the RecA-DNA filament. Method: See Gold
labeling protocol. Maria Schnos.
0010a.jpg and 0010b.jpg:
Reovirus "spider". Reovirus was prepared under conditions of gentle
crosslinking, viral disruption and partial denaturation of the ds RNA.
It turns out that at least 7 of the 10 reovirus RNA segments have unique
ends attached to the residual reovirus proteins. A simpler example of
this technique, applied to phage P2, is shown in
0020a.jpg. Method: cyto-C. Maria Schnos, Nibert & Inman.
0011a.jpg: 10nm Gold particle conjugated
to Z- DNA antibody which in turn is bound to a 23bp d(G-C) Z-DNA
segment within plasmid DNA. The photo shows a plasmid with a single
gold particle, also two plasmids held together at the Z-DNA tracts with
gold and another plasmid with just the antibody bound. 0011b.jpg shows a further example, in this case
one plasmid has gold label and the other does not. When such molecules
are cut with restriction enzyme, it can be shown that the gold label is
situated at a unique position corresponding to the Z-DNA tract. Method:
cyto-C. John Jackson & Inman. Gene 1989 84 221-226.
0012a.jpg: RecF coated dsC DNA in
presence of gamma(S)-ATP; Just before spreading, extra DNA was
added. On the left and right are shown poorly and completely coated
plasmid circles. Method: Alcian. Brian Webb, Cox
0013b.jpg: RecR + dsL DNA + ATP. Very
little binding. RecR multimers can be seen in background and have
visible fine structure in some cases.
0014a.jpg: RecA + dsC DNA + gamma(S)-ATP.
Often, under these preparative conditions, the filaments appear to be
supercoiled ( 0014b.jpg).
0015a.jpg: Flock of Maxwell's demons
carrying out examination of dsL and ssC DNA. Method: cyto-C. Inman.
0016a.jpg: SSB coated ssC PhiX174 DNA.
Also shown is a dsL PhiX174 molecule. SSB causes a large apparent
decrease in the contour length of the DNA. Method: X-linked
and cyto-C. Maria Schnos.
Bacteriophage lambda DNA. This genome contains over 48.5 Kbp
DNA. The molecule has been spread under partial denaturing conditions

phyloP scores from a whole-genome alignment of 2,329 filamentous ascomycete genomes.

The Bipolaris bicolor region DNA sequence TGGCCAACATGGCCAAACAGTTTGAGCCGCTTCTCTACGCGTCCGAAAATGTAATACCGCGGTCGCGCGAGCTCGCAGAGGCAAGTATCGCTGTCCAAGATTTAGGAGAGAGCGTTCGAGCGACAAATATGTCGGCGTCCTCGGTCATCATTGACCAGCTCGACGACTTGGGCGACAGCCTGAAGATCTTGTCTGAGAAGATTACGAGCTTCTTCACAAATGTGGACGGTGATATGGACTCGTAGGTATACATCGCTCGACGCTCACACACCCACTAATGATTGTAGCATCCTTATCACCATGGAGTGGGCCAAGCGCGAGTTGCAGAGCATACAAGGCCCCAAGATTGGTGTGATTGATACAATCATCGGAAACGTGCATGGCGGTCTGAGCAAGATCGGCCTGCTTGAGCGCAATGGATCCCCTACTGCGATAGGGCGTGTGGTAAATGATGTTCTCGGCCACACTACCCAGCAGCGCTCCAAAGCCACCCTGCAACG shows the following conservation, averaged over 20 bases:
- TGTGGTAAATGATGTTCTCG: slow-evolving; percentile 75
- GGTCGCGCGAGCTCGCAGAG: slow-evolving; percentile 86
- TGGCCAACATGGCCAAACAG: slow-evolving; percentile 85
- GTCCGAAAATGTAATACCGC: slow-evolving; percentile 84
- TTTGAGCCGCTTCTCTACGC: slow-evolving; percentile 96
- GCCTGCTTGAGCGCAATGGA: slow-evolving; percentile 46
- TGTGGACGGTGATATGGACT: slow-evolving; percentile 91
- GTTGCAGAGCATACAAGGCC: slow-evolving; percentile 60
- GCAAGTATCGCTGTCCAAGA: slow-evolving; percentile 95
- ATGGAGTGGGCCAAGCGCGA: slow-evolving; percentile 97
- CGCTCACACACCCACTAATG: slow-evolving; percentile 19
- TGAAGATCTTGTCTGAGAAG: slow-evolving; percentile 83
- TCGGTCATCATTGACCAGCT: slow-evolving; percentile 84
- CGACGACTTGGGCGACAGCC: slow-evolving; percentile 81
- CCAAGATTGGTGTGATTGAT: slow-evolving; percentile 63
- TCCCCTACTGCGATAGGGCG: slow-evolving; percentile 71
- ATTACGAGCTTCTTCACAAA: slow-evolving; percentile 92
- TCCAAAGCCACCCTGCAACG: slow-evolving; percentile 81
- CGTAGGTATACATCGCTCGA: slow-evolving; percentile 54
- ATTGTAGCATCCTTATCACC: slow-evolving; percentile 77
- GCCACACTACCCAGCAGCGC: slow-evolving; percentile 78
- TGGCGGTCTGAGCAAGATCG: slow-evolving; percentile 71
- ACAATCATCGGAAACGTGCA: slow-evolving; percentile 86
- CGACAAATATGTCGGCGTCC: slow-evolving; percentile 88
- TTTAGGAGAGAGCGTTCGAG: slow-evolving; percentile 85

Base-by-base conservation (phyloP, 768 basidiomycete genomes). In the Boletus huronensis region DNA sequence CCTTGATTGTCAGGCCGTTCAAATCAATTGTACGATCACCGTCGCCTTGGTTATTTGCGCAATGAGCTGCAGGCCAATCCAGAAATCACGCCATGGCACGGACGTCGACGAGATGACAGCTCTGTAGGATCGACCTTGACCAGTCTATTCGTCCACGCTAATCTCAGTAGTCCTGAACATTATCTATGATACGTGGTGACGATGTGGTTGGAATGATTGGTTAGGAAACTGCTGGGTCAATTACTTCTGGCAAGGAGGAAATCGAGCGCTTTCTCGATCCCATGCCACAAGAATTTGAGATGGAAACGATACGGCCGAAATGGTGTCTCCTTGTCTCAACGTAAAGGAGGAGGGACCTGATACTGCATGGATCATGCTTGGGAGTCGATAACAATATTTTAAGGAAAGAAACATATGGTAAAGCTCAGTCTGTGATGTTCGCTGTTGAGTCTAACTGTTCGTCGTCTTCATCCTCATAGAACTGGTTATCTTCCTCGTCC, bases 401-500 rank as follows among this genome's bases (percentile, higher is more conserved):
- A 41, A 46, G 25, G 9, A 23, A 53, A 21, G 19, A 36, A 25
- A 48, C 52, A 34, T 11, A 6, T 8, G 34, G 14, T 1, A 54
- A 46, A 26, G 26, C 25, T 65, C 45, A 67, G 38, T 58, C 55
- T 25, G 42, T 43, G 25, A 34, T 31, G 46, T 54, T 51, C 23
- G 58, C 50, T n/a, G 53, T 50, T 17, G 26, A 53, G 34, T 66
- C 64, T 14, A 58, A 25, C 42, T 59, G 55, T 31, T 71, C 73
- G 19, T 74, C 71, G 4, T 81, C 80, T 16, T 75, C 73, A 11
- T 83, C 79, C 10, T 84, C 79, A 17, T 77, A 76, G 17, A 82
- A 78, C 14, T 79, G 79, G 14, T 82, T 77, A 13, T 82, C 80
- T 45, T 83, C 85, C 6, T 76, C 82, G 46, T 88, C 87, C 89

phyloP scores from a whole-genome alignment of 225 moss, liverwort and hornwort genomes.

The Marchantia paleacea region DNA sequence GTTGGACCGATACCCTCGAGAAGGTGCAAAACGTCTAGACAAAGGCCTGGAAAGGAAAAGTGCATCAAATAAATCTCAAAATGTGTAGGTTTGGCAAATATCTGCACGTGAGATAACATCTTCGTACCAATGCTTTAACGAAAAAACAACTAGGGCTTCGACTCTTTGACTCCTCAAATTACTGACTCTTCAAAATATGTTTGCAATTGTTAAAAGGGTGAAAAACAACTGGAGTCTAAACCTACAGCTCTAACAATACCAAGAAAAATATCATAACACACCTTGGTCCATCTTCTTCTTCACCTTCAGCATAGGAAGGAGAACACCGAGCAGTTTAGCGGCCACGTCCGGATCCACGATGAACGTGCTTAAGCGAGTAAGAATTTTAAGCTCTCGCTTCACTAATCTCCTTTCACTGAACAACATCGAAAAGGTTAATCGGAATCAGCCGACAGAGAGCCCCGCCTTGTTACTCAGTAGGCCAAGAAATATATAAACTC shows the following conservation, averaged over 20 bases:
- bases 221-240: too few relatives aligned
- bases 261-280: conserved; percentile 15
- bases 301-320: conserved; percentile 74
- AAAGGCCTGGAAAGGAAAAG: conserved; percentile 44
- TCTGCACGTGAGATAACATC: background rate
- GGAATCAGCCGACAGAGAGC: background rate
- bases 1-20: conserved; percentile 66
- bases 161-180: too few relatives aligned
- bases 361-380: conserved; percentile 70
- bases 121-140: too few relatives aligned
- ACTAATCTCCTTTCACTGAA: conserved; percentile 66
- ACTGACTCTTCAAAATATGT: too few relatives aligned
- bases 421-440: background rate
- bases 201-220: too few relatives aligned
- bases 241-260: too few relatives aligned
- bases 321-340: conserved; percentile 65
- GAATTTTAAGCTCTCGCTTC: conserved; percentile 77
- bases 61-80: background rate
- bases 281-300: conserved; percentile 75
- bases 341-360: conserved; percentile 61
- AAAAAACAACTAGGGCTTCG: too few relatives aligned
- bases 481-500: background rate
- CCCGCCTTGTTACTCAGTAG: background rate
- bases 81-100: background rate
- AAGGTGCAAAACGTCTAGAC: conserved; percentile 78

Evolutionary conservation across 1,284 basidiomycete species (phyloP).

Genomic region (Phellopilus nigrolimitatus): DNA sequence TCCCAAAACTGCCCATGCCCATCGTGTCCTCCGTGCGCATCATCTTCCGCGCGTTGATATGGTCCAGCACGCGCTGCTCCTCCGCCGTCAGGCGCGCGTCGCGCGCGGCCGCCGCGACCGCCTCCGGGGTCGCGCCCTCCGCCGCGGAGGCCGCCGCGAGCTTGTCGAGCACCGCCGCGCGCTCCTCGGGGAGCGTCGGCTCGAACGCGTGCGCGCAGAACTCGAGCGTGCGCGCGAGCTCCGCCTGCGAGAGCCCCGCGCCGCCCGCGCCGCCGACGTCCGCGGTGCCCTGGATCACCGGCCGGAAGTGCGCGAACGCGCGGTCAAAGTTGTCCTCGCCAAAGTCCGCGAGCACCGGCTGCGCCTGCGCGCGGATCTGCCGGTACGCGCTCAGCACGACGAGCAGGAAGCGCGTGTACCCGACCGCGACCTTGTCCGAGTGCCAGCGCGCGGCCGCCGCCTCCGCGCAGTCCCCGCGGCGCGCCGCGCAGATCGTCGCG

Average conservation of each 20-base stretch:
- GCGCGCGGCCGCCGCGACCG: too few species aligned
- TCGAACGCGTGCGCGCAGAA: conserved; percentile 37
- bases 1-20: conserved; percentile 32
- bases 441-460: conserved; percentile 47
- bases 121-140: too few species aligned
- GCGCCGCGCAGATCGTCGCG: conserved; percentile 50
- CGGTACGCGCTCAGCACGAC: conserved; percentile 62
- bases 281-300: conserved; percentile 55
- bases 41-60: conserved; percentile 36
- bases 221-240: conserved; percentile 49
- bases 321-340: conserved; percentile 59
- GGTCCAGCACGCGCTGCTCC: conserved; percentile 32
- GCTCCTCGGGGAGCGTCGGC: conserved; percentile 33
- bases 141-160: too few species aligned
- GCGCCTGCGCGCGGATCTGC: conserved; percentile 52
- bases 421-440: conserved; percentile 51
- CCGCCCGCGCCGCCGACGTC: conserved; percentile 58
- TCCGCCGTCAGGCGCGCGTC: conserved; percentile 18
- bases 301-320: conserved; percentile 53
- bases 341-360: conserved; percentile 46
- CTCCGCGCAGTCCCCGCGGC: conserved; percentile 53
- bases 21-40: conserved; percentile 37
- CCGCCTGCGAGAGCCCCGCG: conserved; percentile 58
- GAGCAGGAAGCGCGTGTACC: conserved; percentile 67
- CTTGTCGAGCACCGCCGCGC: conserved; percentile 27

in order to see the unwound A+T rich regions which are located on the
right half of this genome. 0025a.jpg: Method:
Cyto-C at high pH. Maria Schnos & Inman.
0017a.jpg: Bacteriophage lambda DNA
replicative intermediate isolated from infected E. coli. Mode of
replication is bidirectional and the ss connections arising from
synthesis on the lagging strand templates are situated in a trans
position across the daughter strands. The replicative intermediate has
been partially denatured to allow a determination of the origin of
In the following example bacteriophage lambda DNA replicative
intermediates were crosslinked with psoralen + UV to prevent complete
separation of strands after denaturation of the DNA. Negatively
supercoiled DNA is much more resistant to denaturation then relaxed
DNA. As can be seen in this example, after denaturation, the daughter
strands are highly denatured (but held together by the crosslinking)
whereas the remaining parental DNA is essentially native. This shows
therefore that such replicative intermediates have two domains, the
daughter DNA is relaxed but the parental section is negatively
Maria Schnos & Inman. (J.Mol.Biol. 1987. 193, 377). Initiation of
bacteriophage Lambda replication requires that the initiation protein O
binds to the ori region of DNA and that the origin region be negatively
supercoiled, The plasmid pOri2 contains two lambda origin regions and
when O protein is reacted with this plasmid, both ori regions are
brought together by O protein. 0018a.jpg:
Similar experiments to the above, using real Lambda replicative
intermediates, give similar but more complicated results. O protein
brings both daughter origins together. In the following molecule,
bidirectional replication has just begun and the origins\O protein
position can be seen just a little below the mid point of the daughter
segments. The growing point at the top has begun to branch migrate